Apple now building 2M iPads per month to meet demand

Posted:
in iPad edited January 2014
Apple has doubled its monthly output capacity of the iPad and is now manufacturing 2 million per month to meet strong consumer demand, but the company reportedly would like to go even further and produce 3 million every month very soon.



Analyst Katy Huberty with Morgan Stanley indicated that iPad builds recently increased to 2 million per month, up from the previous number of just 1 million a month. Apple allegedly indicated to its suppliers that it would like to produce 3 million a month starting in the fourth calendar quarter of 2010.



It's likely not coincidental that less than a week ago, iPad shipping times for new orders from apple.com improved to 24 hours. For months, customers had to wait an estimated 7 to 10 days, as Apple was surprised by strong demand for the device when it launched in April.



Officials with the company admitted they were initially caught off guard by the demand for the iPad after it launched, and they were unsure when they would be able to satisfy that demand. Chief Operating Officer Tim Cook noted that the iPad is not taking a typical early adopter curve, and already has a "very big" market.



"We want to take full advantage of it, and so we are investing enormous time and resources in increasing our capability in getting iPad out to as many people as we can," Cook said in July.



Despite strong demand, Huberty reiterated that the iPad has not cannibalized sales of Macs. She noted that U.S. Mac sales are tracking up 20 to 25 percent year over year, and have been accelerating in recent weeks.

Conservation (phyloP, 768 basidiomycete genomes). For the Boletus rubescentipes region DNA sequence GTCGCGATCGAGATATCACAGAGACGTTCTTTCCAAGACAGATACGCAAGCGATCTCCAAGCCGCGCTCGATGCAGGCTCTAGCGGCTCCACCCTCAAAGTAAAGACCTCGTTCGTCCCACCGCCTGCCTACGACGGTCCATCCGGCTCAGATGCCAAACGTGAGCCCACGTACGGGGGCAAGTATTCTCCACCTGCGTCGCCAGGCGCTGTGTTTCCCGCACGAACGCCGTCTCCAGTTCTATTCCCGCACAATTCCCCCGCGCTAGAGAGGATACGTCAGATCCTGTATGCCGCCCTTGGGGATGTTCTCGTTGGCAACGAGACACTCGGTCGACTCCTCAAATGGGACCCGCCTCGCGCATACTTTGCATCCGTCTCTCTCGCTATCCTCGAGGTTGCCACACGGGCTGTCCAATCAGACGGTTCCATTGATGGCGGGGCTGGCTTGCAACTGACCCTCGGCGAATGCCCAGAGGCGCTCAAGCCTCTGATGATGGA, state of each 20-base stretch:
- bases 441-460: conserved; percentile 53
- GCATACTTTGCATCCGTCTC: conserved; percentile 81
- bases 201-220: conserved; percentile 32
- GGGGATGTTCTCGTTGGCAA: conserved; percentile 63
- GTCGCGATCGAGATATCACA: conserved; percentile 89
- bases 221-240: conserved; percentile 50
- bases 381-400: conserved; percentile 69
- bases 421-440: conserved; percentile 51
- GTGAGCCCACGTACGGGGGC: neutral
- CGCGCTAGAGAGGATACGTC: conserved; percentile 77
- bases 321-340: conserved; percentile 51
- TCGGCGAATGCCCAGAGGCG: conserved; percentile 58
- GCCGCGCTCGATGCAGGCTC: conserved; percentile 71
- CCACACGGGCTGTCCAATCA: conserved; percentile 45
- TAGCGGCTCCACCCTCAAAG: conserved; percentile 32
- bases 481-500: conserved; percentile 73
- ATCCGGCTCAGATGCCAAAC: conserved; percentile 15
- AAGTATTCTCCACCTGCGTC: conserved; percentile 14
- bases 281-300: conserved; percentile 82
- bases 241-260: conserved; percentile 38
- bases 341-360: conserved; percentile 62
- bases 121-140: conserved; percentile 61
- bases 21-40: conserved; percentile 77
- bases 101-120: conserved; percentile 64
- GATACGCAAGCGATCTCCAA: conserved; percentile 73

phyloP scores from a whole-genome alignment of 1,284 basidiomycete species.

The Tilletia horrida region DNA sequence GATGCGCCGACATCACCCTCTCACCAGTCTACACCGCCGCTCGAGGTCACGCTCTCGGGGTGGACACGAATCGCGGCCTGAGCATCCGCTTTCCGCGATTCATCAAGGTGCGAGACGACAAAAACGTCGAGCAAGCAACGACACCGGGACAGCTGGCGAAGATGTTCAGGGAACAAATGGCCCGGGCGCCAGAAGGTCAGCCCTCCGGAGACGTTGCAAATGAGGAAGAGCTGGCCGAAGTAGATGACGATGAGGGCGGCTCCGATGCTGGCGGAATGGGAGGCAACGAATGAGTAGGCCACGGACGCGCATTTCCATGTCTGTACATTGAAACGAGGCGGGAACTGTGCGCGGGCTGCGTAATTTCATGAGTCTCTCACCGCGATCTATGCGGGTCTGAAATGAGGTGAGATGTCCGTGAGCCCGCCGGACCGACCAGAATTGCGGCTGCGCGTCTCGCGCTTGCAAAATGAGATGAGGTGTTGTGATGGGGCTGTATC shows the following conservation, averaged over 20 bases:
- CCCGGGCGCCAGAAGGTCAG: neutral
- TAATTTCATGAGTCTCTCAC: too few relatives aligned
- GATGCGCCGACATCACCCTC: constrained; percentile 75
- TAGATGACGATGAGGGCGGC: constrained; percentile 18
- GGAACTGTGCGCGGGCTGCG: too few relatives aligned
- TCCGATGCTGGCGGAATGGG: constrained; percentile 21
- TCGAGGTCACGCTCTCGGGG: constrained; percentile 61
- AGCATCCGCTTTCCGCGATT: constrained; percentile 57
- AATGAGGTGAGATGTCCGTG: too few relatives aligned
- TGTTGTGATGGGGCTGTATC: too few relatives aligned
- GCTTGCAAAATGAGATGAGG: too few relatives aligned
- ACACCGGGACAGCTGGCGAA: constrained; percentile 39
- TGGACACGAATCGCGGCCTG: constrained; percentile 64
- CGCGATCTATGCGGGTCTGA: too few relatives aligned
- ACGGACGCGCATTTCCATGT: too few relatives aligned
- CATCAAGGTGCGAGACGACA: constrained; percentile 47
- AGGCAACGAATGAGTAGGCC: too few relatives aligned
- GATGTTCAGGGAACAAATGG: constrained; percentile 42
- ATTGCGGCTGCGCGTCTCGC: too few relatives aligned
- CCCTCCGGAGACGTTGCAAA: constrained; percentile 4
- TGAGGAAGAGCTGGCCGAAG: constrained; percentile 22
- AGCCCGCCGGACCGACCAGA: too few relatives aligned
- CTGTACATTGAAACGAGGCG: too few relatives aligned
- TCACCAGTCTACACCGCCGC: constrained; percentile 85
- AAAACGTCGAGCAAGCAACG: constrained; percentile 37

In June, it was estimated that Apple was producing a total of 1.2 million iPads per month. That was up from 800,000-900,000 units in May, 700,000 units in April, 470,000 units in March, and 300,000 in February. At the time, it was projected that Apple could produce as many as 2.5 million per month in time for the 2010 holidays.
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Comments

  • Reply 1 of 130
    And still we haven't got them in Norway or Scandinavia (except for the vacation shoppers). Also 3 weeks waiting time for iPhone 4 on Apple Store (5 weeks if you buy it through Telenor, the biggest cell network).
  • Reply 2 of 130
    After OS 4.2 is released, it will be open season for the holiday gifts and corporate demands for the iPad. When large corporations go into full deployment next year, massive production capacity will be needed.



    Go Apple... Go, go, go...
  • Reply 3 of 130
    nkhmnkhm Posts: 928member
    In theory this should quieten the doubters who claimed that the reason for the 'catch up' was a decline in demand. Apple are working ahead to launch in more countries and still seem to be only just matching demand in those countries where the pad is available.



    I wonder where the analysts, experts (and trolls) who claimed this device would struggle to sell more than two million units in its first year are now?



    No camera, no flash, no {insert port, service or function here}...



    That's the theory at least, but wait for the posts below where people continue to complain about the device, tell us why we shouldn't like it, shouldn't buy it, list what it can't do and why we're being forced to buy it in the millions.